Current Location: Geneva, Switzerland
Since this is the first full year that I will be cooking for myself, outside of my parents’ house and off of a college dining hall meal plan, I’ve been interested in ways that I can start composting. I visited some friends in Milan in June and was thrilled to discover that the city collects organic trash so all they have to do is keep a bin in the kitchen. This is definitely the most efficient way to get people to compost, but it does require significant investment in the infrastructure to do so and also to ensure that what goes into the compost pile is actually compostable.
Typically I do a decent job of avoiding food waste by getting creative with scraps, but I do anticipate there will be some unavoidable waste. I have some constraints: I’m doing a one-year program in London which means I can’t invest in anything too permanent. I also will be living in student-subsidized housing which means I’ll need an indoor option since I don’t think the company I’m renting from will be very keen on a 22 year old student starting a composting adventure in the middle of a graduate student housing building.
The most popular indoor composting option is vermicomposting, which involves a special type of worm that lives in the bin and helps decompose organic matter. To be honest, I’m not super thrilled about this option. As much as I’d like not to be, I’m pretty squeamish about bugs. Therefore, I’ve started doing some research into a worm-free indoor compost system called bokashi.
What is bokashi composting?
Technically bokashi isn’t actually composting. Composting is “organic matter that has been decomposed and recycled as a fertilizer and soil amendment” (Wikipedia). Bokashi, on the other hand, is an anaerobic fermentation process. This means two things: 1) air is not involved and 2) you need to add a bokashi mix of micro-organisms to break down the food scraps. Several articles have described the process as “pickling.”* Basically, compost and bokashi have different end products. Compost produces a soil fertilizer, while the by-product of bokashi is an acidic liquid that cannot be applied directly to plants. It’s so strong that many people recommend that it be used to prevent drain buildup and control septic odors.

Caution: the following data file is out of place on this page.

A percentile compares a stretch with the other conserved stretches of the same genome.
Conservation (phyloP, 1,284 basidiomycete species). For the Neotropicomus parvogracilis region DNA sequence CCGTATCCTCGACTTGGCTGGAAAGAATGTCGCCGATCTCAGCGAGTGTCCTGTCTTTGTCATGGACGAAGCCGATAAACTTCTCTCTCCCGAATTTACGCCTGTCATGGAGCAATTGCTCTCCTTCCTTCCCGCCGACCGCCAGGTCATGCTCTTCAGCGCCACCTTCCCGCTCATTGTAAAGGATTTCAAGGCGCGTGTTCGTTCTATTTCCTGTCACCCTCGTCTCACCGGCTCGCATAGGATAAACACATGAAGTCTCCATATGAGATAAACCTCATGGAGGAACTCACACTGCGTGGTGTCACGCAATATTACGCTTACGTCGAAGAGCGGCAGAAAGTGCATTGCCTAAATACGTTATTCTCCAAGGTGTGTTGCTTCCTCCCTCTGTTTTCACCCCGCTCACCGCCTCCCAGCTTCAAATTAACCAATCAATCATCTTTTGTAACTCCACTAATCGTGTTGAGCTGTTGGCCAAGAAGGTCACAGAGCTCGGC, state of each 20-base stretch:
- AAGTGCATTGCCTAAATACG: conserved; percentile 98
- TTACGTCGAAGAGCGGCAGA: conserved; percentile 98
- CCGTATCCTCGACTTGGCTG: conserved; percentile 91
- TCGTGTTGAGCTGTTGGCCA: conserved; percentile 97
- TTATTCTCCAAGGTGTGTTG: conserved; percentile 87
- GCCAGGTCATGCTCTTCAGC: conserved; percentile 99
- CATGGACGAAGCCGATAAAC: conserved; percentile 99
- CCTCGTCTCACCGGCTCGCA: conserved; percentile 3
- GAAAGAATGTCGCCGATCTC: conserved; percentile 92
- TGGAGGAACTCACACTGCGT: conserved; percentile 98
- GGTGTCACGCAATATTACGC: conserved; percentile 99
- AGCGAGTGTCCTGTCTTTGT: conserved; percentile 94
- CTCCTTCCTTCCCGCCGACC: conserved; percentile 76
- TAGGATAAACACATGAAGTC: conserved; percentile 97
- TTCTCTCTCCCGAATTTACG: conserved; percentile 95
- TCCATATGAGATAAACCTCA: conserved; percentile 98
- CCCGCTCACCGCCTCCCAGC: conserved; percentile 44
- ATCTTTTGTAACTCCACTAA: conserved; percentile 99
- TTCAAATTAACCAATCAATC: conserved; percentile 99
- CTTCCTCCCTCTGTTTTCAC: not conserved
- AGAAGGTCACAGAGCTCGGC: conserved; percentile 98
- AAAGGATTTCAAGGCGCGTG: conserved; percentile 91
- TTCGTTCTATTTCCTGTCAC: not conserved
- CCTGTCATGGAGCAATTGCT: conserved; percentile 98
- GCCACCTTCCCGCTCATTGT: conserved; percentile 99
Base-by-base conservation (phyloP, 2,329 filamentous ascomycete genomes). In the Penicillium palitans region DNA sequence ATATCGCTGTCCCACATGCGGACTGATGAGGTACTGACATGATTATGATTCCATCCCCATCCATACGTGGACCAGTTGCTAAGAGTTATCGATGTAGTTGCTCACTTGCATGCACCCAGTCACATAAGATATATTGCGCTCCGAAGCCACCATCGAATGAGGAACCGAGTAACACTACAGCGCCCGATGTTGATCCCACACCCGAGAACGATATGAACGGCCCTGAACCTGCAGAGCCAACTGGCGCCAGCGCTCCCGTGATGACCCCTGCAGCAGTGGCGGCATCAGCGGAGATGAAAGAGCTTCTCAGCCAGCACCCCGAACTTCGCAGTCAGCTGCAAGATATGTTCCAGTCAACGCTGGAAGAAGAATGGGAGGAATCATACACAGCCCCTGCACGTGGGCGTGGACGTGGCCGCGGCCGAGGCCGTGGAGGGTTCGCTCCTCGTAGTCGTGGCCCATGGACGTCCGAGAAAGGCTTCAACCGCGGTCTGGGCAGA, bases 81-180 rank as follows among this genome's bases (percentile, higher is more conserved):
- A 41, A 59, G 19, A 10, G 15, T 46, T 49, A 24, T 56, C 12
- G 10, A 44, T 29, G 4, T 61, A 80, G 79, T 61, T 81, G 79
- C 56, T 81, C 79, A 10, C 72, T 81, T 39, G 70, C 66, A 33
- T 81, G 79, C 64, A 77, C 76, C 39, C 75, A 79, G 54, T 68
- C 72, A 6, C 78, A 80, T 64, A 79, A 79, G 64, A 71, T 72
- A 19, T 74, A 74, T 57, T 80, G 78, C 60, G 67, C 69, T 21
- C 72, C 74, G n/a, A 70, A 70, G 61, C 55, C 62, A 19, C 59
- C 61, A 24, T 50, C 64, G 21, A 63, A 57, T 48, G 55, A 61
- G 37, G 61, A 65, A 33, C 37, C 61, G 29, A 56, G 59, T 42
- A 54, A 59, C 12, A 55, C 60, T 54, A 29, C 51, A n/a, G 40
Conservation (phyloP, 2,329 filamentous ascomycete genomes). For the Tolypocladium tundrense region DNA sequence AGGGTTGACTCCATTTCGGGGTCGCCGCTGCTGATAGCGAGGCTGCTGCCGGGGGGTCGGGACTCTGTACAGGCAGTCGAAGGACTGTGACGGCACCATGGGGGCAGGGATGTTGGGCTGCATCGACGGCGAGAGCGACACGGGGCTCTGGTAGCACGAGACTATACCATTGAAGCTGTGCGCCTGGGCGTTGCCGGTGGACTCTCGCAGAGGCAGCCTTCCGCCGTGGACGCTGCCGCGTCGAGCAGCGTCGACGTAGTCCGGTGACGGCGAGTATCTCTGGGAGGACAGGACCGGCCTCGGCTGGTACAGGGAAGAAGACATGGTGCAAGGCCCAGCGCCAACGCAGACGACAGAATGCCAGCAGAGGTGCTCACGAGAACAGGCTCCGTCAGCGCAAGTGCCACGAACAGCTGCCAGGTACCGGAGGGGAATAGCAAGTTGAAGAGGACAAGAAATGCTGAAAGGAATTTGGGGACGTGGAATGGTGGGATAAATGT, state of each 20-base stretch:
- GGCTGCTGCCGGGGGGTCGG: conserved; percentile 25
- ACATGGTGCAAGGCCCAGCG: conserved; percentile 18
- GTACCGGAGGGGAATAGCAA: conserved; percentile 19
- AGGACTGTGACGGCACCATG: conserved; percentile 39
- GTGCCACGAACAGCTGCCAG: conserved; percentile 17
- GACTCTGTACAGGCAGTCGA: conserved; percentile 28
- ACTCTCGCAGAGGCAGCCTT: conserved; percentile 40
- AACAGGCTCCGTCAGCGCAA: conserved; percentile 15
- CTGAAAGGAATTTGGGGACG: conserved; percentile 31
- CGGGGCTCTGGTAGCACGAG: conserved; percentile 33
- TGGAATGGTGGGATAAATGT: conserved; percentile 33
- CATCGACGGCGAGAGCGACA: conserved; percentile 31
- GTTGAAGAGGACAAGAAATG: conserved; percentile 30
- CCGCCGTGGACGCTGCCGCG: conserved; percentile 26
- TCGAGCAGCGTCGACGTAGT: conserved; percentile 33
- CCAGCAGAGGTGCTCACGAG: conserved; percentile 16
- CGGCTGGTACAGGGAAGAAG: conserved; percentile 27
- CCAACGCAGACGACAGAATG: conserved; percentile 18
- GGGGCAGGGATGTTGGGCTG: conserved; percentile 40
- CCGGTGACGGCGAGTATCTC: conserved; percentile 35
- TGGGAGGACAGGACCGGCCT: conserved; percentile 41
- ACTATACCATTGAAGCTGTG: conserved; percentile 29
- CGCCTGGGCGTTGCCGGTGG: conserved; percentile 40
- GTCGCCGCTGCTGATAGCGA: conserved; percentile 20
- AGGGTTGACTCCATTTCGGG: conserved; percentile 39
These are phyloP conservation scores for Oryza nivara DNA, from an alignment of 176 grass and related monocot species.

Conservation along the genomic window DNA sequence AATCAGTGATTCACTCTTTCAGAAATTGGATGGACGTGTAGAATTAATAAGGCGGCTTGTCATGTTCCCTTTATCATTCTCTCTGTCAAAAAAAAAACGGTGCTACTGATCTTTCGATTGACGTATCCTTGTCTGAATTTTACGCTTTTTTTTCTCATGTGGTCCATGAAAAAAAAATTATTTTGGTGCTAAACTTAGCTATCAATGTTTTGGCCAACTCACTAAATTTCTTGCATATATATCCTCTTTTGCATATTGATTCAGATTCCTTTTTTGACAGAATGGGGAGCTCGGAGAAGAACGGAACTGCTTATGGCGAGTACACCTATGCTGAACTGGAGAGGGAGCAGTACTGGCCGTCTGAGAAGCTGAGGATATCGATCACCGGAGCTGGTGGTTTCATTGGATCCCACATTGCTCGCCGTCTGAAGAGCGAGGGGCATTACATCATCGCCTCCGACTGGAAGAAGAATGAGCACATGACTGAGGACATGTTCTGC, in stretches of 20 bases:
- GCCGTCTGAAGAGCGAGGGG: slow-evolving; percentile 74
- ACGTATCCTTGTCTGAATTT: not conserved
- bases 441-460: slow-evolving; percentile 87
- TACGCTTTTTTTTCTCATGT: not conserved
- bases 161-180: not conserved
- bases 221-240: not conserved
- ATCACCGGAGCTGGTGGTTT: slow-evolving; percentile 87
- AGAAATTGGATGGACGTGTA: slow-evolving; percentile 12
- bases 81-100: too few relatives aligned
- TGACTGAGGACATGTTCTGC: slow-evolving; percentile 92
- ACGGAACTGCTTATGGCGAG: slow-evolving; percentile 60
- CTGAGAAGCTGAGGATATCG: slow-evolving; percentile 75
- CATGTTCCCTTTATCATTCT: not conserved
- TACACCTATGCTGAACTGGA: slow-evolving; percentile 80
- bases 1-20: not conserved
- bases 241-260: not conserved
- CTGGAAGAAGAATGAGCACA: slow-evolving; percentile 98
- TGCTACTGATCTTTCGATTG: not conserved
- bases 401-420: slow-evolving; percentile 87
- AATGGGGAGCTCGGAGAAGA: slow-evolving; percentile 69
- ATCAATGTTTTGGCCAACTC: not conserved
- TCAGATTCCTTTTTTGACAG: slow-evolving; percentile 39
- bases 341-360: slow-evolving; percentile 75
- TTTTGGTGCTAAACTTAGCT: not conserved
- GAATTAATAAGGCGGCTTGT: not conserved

The benefits of bokashi composting are its simplicity and lack of smell. All you need is a bucket, food scraps, and bokashi mix. Most sites recommend getting a bin with a spigot so that it is easier to siphon off the liquid end product. Once you have the materials, it seems fairly straightforward to use.
- Add food scraps to the bokashi bin
- Sprinkle bokashi mix on top
- Once the bin is full, seal it for 10-12 days
- Every couple of days, drain the liquid and use it as pre-fertilizer or other home uses
The bokashi mix is sold commercially by several retailers (this one, this one, or this one) but there are also recipes for making DIY compost. There are definitely some drawbacks to using bokashi: you need two bins if you want to compost all of the time since the full bin has to sit airtight for two weeks, the final product is not a “final” product, and you have to continually purchase or make bokashi mix. This is definitely an option I’ll have to consider more once I’m in the UK, especially if I can find somewhere to get a bucket with a spigot.
*Note: If you do science and I am wrong about this, please correct me. I’m trying to understand in ‘real’ terms what all of this means, but I am not a scientist. I took one science class in college, and it was a biology class at a level below intro bio. I got a B.
1 thought on “Bokashi Composting”
[…] necessarily going to create waste. But this waste does not have to end up in a landfill. I wrote a post back in August exploring the option of Bokashi composting. As intriguing as I find the concept, it became […]